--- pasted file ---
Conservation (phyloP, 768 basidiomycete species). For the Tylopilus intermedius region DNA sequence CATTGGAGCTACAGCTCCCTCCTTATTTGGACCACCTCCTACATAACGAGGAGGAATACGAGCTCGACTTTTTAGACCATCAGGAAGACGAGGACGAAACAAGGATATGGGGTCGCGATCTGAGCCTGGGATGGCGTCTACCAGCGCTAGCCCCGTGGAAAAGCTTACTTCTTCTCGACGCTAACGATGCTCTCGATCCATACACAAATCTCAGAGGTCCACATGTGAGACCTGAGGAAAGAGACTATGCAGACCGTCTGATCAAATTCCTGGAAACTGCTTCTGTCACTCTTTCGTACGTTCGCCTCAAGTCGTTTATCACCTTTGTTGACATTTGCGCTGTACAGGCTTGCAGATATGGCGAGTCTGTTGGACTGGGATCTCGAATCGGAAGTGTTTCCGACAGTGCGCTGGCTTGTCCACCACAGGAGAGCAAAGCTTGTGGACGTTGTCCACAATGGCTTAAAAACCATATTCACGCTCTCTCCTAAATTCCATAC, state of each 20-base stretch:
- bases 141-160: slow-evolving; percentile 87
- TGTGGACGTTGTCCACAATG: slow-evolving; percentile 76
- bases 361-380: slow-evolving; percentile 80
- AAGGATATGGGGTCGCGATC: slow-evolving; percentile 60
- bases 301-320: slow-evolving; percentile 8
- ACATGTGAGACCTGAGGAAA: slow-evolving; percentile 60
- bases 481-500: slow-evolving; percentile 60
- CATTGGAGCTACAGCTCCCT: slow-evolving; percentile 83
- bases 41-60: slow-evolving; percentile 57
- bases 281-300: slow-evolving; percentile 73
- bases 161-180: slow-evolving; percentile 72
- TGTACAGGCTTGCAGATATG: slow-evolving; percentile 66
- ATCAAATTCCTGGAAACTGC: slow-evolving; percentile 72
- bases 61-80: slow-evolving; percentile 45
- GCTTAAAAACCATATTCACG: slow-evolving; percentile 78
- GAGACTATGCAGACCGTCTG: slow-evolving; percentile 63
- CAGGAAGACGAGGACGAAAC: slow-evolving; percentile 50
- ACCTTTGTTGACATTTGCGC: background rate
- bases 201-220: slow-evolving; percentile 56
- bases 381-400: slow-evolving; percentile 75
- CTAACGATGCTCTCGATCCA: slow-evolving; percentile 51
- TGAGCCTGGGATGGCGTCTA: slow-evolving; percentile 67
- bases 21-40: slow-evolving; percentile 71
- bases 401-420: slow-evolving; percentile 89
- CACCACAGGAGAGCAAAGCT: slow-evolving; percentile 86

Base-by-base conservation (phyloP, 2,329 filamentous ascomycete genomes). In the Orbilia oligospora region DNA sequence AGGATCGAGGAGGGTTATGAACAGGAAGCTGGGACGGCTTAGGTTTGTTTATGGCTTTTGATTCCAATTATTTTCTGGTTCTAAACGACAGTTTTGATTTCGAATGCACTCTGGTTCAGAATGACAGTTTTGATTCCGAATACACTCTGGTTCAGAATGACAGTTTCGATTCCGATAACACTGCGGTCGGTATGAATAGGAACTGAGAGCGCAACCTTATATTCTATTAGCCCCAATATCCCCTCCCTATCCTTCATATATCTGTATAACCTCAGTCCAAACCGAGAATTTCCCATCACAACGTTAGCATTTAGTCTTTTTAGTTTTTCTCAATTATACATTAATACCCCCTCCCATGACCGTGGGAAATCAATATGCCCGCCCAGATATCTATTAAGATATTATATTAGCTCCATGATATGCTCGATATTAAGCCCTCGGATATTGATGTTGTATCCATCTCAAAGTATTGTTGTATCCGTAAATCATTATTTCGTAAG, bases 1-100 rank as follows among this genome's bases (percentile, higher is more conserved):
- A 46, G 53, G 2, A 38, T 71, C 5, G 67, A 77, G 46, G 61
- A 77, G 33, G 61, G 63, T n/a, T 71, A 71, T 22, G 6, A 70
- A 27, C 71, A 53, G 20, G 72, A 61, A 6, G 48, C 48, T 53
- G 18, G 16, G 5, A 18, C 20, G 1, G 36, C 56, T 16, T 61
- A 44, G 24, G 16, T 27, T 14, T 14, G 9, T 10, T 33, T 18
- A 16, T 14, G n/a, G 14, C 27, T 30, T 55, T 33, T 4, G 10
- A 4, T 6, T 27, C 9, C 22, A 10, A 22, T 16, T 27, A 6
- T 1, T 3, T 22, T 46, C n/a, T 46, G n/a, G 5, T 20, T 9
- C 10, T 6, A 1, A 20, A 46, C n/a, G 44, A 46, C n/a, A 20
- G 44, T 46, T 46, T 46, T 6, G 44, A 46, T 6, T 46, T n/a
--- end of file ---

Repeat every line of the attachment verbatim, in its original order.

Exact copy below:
Conservation (phyloP, 768 basidiomycete species). For the Tylopilus intermedius region DNA sequence CATTGGAGCTACAGCTCCCTCCTTATTTGGACCACCTCCTACATAACGAGGAGGAATACGAGCTCGACTTTTTAGACCATCAGGAAGACGAGGACGAAACAAGGATATGGGGTCGCGATCTGAGCCTGGGATGGCGTCTACCAGCGCTAGCCCCGTGGAAAAGCTTACTTCTTCTCGACGCTAACGATGCTCTCGATCCATACACAAATCTCAGAGGTCCACATGTGAGACCTGAGGAAAGAGACTATGCAGACCGTCTGATCAAATTCCTGGAAACTGCTTCTGTCACTCTTTCGTACGTTCGCCTCAAGTCGTTTATCACCTTTGTTGACATTTGCGCTGTACAGGCTTGCAGATATGGCGAGTCTGTTGGACTGGGATCTCGAATCGGAAGTGTTTCCGACAGTGCGCTGGCTTGTCCACCACAGGAGAGCAAAGCTTGTGGACGTTGTCCACAATGGCTTAAAAACCATATTCACGCTCTCTCCTAAATTCCATAC, state of each 20-base stretch:
- bases 141-160: slow-evolving; percentile 87
- TGTGGACGTTGTCCACAATG: slow-evolving; percentile 76
- bases 361-380: slow-evolving; percentile 80
- AAGGATATGGGGTCGCGATC: slow-evolving; percentile 60
- bases 301-320: slow-evolving; percentile 8
- ACATGTGAGACCTGAGGAAA: slow-evolving; percentile 60
- bases 481-500: slow-evolving; percentile 60
- CATTGGAGCTACAGCTCCCT: slow-evolving; percentile 83
- bases 41-60: slow-evolving; percentile 57
- bases 281-300: slow-evolving; percentile 73
- bases 161-180: slow-evolving; percentile 72
- TGTACAGGCTTGCAGATATG: slow-evolving; percentile 66
- ATCAAATTCCTGGAAACTGC: slow-evolving; percentile 72
- bases 61-80: slow-evolving; percentile 45
- GCTTAAAAACCATATTCACG: slow-evolving; percentile 78
- GAGACTATGCAGACCGTCTG: slow-evolving; percentile 63
- CAGGAAGACGAGGACGAAAC: slow-evolving; percentile 50
- ACCTTTGTTGACATTTGCGC: background rate
- bases 201-220: slow-evolving; percentile 56
- bases 381-400: slow-evolving; percentile 75
- CTAACGATGCTCTCGATCCA: slow-evolving; percentile 51
- TGAGCCTGGGATGGCGTCTA: slow-evolving; percentile 67
- bases 21-40: slow-evolving; percentile 71
- bases 401-420: slow-evolving; percentile 89
- CACCACAGGAGAGCAAAGCT: slow-evolving; percentile 86

Base-by-base conservation (phyloP, 2,329 filamentous ascomycete genomes). In the Orbilia oligospora region DNA sequence AGGATCGAGGAGGGTTATGAACAGGAAGCTGGGACGGCTTAGGTTTGTTTATGGCTTTTGATTCCAATTATTTTCTGGTTCTAAACGACAGTTTTGATTTCGAATGCACTCTGGTTCAGAATGACAGTTTTGATTCCGAATACACTCTGGTTCAGAATGACAGTTTCGATTCCGATAACACTGCGGTCGGTATGAATAGGAACTGAGAGCGCAACCTTATATTCTATTAGCCCCAATATCCCCTCCCTATCCTTCATATATCTGTATAACCTCAGTCCAAACCGAGAATTTCCCATCACAACGTTAGCATTTAGTCTTTTTAGTTTTTCTCAATTATACATTAATACCCCCTCCCATGACCGTGGGAAATCAATATGCCCGCCCAGATATCTATTAAGATATTATATTAGCTCCATGATATGCTCGATATTAAGCCCTCGGATATTGATGTTGTATCCATCTCAAAGTATTGTTGTATCCGTAAATCATTATTTCGTAAG, bases 1-100 rank as follows among this genome's bases (percentile, higher is more conserved):
- A 46, G 53, G 2, A 38, T 71, C 5, G 67, A 77, G 46, G 61
- A 77, G 33, G 61, G 63, T n/a, T 71, A 71, T 22, G 6, A 70
- A 27, C 71, A 53, G 20, G 72, A 61, A 6, G 48, C 48, T 53
- G 18, G 16, G 5, A 18, C 20, G 1, G 36, C 56, T 16, T 61
- A 44, G 24, G 16, T 27, T 14, T 14, G 9, T 10, T 33, T 18
- A 16, T 14, G n/a, G 14, C 27, T 30, T 55, T 33, T 4, G 10
- A 4, T 6, T 27, C 9, C 22, A 10, A 22, T 16, T 27, A 6
- T 1, T 3, T 22, T 46, C n/a, T 46, G n/a, G 5, T 20, T 9
- C 10, T 6, A 1, A 20, A 46, C n/a, G 44, A 46, C n/a, A 20
- G 44, T 46, T 46, T 46, T 6, G 44, A 46, T 6, T 46, T n/a